Monday, August 31, 2009
Yesterday hubby Jan completed a charity cycle of 100km or 60 miles ( you can convert it accurately on my little converter widget at the sidebar!). It was his second year doing the Seán Kelly Tour of Waterford Charity Fun Cycle, and last year he also did the 100km. He loves cycling and as there is no cycling club in Lismore he goes it alone and times his journeys and can compare past and present times.
He raised €140 for the designated charity, the Irish Cancer Society (ICS), and last year over €100 for the National Council for the Blind in Ireland (NCBI). By today the ICS had taken over €30,000 in sponsorship raised through this cycle tour, and I think it is one of their biggest single fundraisers.
It is also the biggest Fun Cycle in Ireland, with 3,480 cyclists taking part in the three distances, the 50km, the 100km, and the 160km for the real pros. This takes in a number of challenging mountain passes across the Comeragh mountains, and hubby didn't even consider doing it. He is in it for the fun and the exercise and fitness is a welcome by-product, not the end in itself. We are all proud of him for doing this and he is delighted with his achievement.
His route took him from Dungarvan - start and endpoint for all three routes - to Carrick-on-Suir (home town of Seán Kelly of the Tour of Waterford and one of Ireland's best-known cyclists who was on the international circuit for years) and Clonmel, and back to Dungarvan. It was a filthy day, with lashing driving rain for a large part of the day, and an Irish mist for the rest, to ensure a thorough drenching, and yet the spirit of the cyclists never seemed to flag. I waited by the finish line for an hour or so watching the straggle of cyclists coming back in high spirits to the cheers of the onlookers, and there was a great buzz.
Being a fun cycle the only rules were that helmets had to be worn, and there was a motley crew of machines from top-class racers to tandems (including a blind cyclist with a buddy)and mountain bikes to high nellies with wicker baskets on the handlebars, more befitting a sunny country lane and floral frocks than splashing on Irish roads in the driving rain. Plenty of kids took part and there were cycling club members from all over Ireland and a number of cyclists from overseas, looking at the number of foreign registered camper vans and cars with bike racks.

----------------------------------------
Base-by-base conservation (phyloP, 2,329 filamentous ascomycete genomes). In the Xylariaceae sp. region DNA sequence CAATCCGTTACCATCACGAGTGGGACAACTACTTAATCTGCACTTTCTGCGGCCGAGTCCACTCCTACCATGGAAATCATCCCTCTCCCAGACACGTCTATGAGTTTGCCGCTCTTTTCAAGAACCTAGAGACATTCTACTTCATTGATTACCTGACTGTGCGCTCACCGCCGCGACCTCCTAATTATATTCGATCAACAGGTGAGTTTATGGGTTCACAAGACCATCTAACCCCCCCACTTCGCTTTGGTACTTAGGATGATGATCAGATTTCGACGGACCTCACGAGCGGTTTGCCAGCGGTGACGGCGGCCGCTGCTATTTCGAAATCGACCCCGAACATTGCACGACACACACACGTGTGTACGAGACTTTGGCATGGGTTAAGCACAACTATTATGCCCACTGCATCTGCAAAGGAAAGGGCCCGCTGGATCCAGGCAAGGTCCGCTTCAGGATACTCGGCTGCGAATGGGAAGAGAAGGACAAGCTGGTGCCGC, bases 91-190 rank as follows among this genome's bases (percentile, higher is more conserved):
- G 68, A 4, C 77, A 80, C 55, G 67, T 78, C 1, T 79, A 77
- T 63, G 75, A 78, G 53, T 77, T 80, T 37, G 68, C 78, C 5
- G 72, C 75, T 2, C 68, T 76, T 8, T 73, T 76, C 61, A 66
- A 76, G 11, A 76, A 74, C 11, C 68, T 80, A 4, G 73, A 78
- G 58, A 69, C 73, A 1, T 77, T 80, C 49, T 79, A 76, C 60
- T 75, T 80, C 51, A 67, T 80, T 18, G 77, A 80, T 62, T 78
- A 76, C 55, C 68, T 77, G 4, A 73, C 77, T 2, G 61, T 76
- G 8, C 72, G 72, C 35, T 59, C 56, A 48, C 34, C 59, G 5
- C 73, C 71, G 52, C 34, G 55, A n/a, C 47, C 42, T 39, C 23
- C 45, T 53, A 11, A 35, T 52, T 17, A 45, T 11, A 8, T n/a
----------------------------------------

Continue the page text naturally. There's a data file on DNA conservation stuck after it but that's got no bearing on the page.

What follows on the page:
The WLR-FM blastercaster was there with commentary and music and there was a huge backup crew in the sport hall in Dungarvan providing tea and soup and sandwiches for the returning heroes and heroines. The last time I was in this hall was at the Local and European Elections (see the blogpost) back in June, when it was transformed into the Count Centre and was full of high drama and tension. Today it was thronged with a different melée but equally colourful and noisy. Jan collected his Certificate of Achievement here before we went home.
The first few photos show Jan after the Tour, with another Labour Party Councillor, Ger Barron, and also with his Certificate.
The more high-profile Tour of Ireland was held over three days in August and came to Lismore on Day 2. There were over 100 cyclists from the well-known international teams that take part in the famous European tours like the Tour de France, the Giro d'Italia and the Spain's La Vuelta. The Peloton whizzed by Lismore Castle and didn't go through the town and a crowd gathered to cheer them on. As Lance Armstrong was taking part in the race there was a buzz of celebrity around, though unless you knew his colours you would be challenged to pick him out! I managed to get a few photos but they are a Jackson Pollock-like blur of colour and individual identification is impossible.
You can see the Tour of Ireland Peloton in these photos, and Lance Armstrong's Astana Team car with spare bikes was the next best thing to getting his photo!
There is a nice photo of Lismore Castle on a rare sunny summer's day, as the Tour of Ireland passed by. It is nice to see it surrounded by lush trees compared to the starkness of the winter photos I took in earlier posts like here.
So we have had quite a bit of cycling around here lately, and maybe it will inspire the government to promote cycling by providing more realistic cycling lanes in urban areas. Currently they are a joke, going nowhere and many that stop suddenly at a traffic light and that are shared with the bus lane. Cycling is a bit of a Russian Roulette activity, it is so dangerous as the urban cyclist is often seen as a nuisance by motorists and there are a number of fatal accidents every year.
Compared to our fellow-Europeans like the Dutch and Danes, who seem to accord cyclists great respect and services, we have a long way to go. Despite having Green biking ministers in government, there doesn't seem to be much happening on that front, but then they are so hapless in every undertaking and have lost so much credibility since joining the Coalition, that they probably would make a total mess of any new venture, even promoting cycling.
I guess we're on our own here, I don't have a bike any more after years of cycling in Dublin as a student when it was my mode of transport, I haven't been persuaded since returning to Ireland twelve years ago. Now I enjoy my onlooker cheerleader status.